A case definition for long COVID has yet to be adopted but is referred to by the WHO as “usually 3 months from the onset of COVID-19 with symptoms and that last for at least 2 months and cannot be explained by an alternative diagnosis”; the CDC considers persistent symptoms, or the onset of long-term symptoms, =4 weeks after acute COVID-19 infection.
Many studies and systematic reviews refer to COVID-related symptoms that persist or emerge beyond 4 weeks of infection as consisting of two subsequent phases: 1) Ongoing Symptomatic COVID-19 (OSC; signs and symptoms from 4 to 12 weeks from initial infection) and 2) Post-COVID-19 Syndrome (PCS; signs and symptoms beyond 12 weeks) with respect to symptomatology, abnormal functioning, psychological burden, and quality of life.
Post Acute Sequalae of COVID (PASC) is often referred to in studies and systematic reviews and is commonly understood as “the presence of at least 1 abnormality diagnosed by (1) laboratory investigation, (2) radiologic pathology, or (3) clinical signs and symptoms that were present at least 1 month after COVID-19 diagnosis or after discharge from the hospital”. It can be further classified as short-term PASC as 1 month; intermediate-term, 2 to 5 months; and long-term, as 6 or more months after COVID-19 diagnosis or hospital discharge.
In previous reviews, we have referred to “long COVID” synonymously to the above terms (ie. OSC, PCS, PASC) but for clarity, will move toward using these specific terms as they appear in the literature as well as simply using the time frames reported in each study/review. For example, where needed, we have replaced “long COVID” with the more concise “PASC” or “symptoms beyond 4 weeks of infection”.
Recommendations set out in our 2021 report can be relied upon with an important update to follow-up times (previously 2-3 months). Now, a 4-week follow-up is recommended for diagnosing and managing any PASC, especially for patients who suffered severe acute COVID-19 manifestation, where severe typically refers to those requiring medical attention, such as hospitalization for respiratory difficulty, to manage symptoms during the acute phase. In addition, these follow-ups should include mental health assessments in addition to any relevant clinical testing in response to each patient’s specific symptoms.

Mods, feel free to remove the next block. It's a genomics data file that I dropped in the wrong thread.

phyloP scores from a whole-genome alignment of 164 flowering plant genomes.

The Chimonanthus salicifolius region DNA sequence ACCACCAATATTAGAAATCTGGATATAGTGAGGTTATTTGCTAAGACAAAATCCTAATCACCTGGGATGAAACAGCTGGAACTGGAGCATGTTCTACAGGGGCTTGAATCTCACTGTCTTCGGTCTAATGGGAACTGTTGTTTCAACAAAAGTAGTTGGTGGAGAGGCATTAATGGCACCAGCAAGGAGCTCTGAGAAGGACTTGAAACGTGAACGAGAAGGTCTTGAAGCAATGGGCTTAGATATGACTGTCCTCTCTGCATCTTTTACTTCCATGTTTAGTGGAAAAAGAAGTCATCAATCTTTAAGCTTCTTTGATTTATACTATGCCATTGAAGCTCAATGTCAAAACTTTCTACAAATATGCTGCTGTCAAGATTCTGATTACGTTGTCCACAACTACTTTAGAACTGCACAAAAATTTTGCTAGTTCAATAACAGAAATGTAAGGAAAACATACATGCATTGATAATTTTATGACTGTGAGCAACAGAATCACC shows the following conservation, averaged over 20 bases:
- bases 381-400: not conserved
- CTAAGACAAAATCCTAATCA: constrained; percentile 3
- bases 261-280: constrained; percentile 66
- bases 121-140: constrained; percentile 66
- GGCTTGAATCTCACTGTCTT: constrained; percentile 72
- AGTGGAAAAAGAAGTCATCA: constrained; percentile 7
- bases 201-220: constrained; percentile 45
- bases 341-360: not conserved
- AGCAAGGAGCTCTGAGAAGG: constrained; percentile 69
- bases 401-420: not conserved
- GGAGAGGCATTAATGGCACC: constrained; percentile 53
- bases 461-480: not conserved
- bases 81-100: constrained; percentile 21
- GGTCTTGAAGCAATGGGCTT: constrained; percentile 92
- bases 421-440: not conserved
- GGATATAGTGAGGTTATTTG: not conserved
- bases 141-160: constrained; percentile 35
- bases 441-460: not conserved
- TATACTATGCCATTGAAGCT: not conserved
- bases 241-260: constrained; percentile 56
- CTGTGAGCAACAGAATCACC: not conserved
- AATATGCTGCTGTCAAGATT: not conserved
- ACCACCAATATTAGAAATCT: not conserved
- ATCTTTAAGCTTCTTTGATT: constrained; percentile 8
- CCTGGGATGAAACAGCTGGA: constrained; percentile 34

The clinical care burden of ongoing COVID-19 symptoms (OCS) is significant in the 3 months after infection and can place great demands on primary care services. Both OSC and PCS have consistently been shown to affect a large portion of the population with complex and persistent challenges that will also place strain on healthcare systems. This involves:
o Complications pertaining to multiple care specialties, with 20-75% of individuals reporting at least 1 persistent symptom 12 or more weeks following COVID-19 diagnosis.
o Neuropsychiatric manifestations (or “NeuroCOVID”) such as smell/taste disorder, memory complaints, anxiety, depression, post traumatic stress disorder (PTSD), concentration difficulties, and sleep disturbances are reported in 20-50% of individuals beyond 4 weeks from infection.
Functional disabilities and incapacity to return to work has been reported in 5% to 90% of individuals, where some are unable to reach their pre-COVID employment level at 12 weeks or longer post-infection; this has the potential to impact all sectors, including various levels of healthcare.
A significant number of individuals suffer from severe clinical conditions, such as acute cardiac, lung, and kidney injury.
A key focus will be to support individuals and populations who experience other persistent yet less severe conditions and symptoms such as fatigue, dyspnea, and mental health challenges including depression, anxiety, and sleep disorders.
July 12, 2021
Long COVID-19 is likely to increase demands across the health system, including emergency departments, hospital admissions, primary care visits, specialist appointments, and home care and rehabilitation services.
The clinical care burden of long COVID-19 is the greatest in the first 3 months after infection (revised from ‘testing’ in the previous report) and is likely to place the greatest demand on primary care services.
Patients with severe COVID-19 illness are more likely to place longer-term demands (4-6 months after the infection) on specialist care due to respiratory, circulatory, endocrine, metabolic, psychiatric and unspecified conditions.
Groot, G; Reeder, B; Hammond, B; Badea, A; Howell-Spooner, B; Ellsworth, C. What are long COVID's demands on the healthcare system, and its severity of the illness? 2022 Jun 20, Document no.: EPM210602v002 RR. In: COVID-19 Rapid Evidence Reviews [Internet]. SK: SK COVID Evidence Support Team, c2022. 23 p. (CEST rapid review report).